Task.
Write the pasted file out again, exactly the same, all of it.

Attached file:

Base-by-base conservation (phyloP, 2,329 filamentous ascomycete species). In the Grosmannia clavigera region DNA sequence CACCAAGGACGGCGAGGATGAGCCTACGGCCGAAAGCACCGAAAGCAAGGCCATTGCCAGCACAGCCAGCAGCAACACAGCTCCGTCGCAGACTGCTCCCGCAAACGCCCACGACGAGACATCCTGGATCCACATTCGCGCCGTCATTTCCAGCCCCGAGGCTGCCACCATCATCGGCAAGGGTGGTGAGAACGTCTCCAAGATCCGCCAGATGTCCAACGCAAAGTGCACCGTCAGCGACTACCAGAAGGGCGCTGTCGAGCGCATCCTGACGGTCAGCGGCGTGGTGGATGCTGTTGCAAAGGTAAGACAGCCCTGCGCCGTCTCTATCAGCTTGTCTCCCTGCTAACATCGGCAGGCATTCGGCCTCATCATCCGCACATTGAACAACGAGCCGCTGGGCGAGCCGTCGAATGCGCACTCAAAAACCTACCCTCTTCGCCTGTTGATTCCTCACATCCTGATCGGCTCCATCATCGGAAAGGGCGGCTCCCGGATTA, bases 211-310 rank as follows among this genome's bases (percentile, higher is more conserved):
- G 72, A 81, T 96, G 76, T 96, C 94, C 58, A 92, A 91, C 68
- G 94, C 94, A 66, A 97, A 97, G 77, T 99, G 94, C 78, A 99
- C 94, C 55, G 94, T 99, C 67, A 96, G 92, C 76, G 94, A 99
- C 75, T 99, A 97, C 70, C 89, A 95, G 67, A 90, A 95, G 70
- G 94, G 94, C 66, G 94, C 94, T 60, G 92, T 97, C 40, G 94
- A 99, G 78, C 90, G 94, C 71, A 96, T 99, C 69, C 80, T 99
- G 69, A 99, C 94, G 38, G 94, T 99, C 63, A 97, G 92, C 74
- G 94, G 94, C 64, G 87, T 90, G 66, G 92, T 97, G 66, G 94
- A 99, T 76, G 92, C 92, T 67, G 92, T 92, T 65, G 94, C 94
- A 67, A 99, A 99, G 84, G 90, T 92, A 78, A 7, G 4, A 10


Base-by-base conservation (phyloP, 2,329 filamentous ascomycete species). In the Grosmannia clavigera region DNA sequence CACCAAGGACGGCGAGGATGAGCCTACGGCCGAAAGCACCGAAAGCAAGGCCATTGCCAGCACAGCCAGCAGCAACACAGCTCCGTCGCAGACTGCTCCCGCAAACGCCCACGACGAGACATCCTGGATCCACATTCGCGCCGTCATTTCCAGCCCCGAGGCTGCCACCATCATCGGCAAGGGTGGTGAGAACGTCTCCAAGATCCGCCAGATGTCCAACGCAAAGTGCACCGTCAGCGACTACCAGAAGGGCGCTGTCGAGCGCATCCTGACGGTCAGCGGCGTGGTGGATGCTGTTGCAAAGGTAAGACAGCCCTGCGCCGTCTCTATCAGCTTGTCTCCCTGCTAACATCGGCAGGCATTCGGCCTCATCATCCGCACATTGAACAACGAGCCGCTGGGCGAGCCGTCGAATGCGCACTCAAAAACCTACCCTCTTCGCCTGTTGATTCCTCACATCCTGATCGGCTCCATCATCGGAAAGGGCGGCTCCCGGATTA, bases 211-310 rank as follows among this genome's bases (percentile, higher is more conserved):
- G 72, A 81, T 96, G 76, T 96, C 94, C 58, A 92, A 91, C 68
- G 94, C 94, A 66, A 97, A 97, G 77, T 99, G 94, C 78, A 99
- C 94, C 55, G 94, T 99, C 67, A 96, G 92, C 76, G 94, A 99
- C 75, T 99, A 97, C 70, C 89, A 95, G 67, A 90, A 95, G 70
- G 94, G 94, C 66, G 94, C 94, T 60, G 92, T 97, C 40, G 94
- A 99, G 78, C 90, G 94, C 71, A 96, T 99, C 69, C 80, T 99
- G 69, A 99, C 94, G 38, G 94, T 99, C 63, A 97, G 92, C 74
- G 94, G 94, C 64, G 87, T 90, G 66, G 92, T 97, G 66, G 94
- A 99, T 76, G 92, C 92, T 67, G 92, T 92, T 65, G 94, C 94
- A 67, A 99, A 99, G 84, G 90, T 92, A 78, A 7, G 4, A 10